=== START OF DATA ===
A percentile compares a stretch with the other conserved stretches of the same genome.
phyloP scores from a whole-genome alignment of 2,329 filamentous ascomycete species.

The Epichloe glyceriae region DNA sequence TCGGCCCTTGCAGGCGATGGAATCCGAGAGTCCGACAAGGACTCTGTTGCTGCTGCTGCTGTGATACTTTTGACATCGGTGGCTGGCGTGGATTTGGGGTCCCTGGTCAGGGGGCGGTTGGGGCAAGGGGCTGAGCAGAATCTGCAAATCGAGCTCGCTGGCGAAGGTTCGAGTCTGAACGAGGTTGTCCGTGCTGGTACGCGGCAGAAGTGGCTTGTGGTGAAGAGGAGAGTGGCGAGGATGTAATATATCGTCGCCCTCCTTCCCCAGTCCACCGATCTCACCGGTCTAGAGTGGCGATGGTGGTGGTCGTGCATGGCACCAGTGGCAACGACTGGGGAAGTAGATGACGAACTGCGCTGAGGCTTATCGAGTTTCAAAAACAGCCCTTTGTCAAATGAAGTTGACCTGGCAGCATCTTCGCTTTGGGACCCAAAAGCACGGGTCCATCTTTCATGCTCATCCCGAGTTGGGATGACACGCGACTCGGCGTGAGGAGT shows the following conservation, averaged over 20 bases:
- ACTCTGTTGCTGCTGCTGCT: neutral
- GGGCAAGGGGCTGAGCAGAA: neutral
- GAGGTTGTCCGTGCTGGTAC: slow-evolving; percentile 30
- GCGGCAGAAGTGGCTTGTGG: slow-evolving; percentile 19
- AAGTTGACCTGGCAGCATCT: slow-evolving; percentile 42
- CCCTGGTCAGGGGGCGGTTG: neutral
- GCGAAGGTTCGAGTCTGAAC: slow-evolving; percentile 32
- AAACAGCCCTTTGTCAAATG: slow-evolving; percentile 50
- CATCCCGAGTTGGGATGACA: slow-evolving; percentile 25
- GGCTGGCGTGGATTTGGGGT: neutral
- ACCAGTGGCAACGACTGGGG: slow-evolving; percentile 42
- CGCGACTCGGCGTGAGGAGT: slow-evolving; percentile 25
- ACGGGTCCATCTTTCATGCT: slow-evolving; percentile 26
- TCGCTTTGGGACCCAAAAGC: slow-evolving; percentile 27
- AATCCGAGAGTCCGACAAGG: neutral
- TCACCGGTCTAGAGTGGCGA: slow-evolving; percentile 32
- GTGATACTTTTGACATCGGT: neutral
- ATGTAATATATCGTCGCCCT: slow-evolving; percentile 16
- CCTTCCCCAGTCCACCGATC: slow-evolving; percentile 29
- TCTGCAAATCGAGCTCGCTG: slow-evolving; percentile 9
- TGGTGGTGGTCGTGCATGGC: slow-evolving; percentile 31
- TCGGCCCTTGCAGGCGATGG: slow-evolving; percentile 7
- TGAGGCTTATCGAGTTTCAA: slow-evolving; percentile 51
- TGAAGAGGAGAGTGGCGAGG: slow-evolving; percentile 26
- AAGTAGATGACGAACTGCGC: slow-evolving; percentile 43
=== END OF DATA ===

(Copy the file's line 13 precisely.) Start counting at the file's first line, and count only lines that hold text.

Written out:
- GGCTGGCGTGGATTTGGGGT: neutral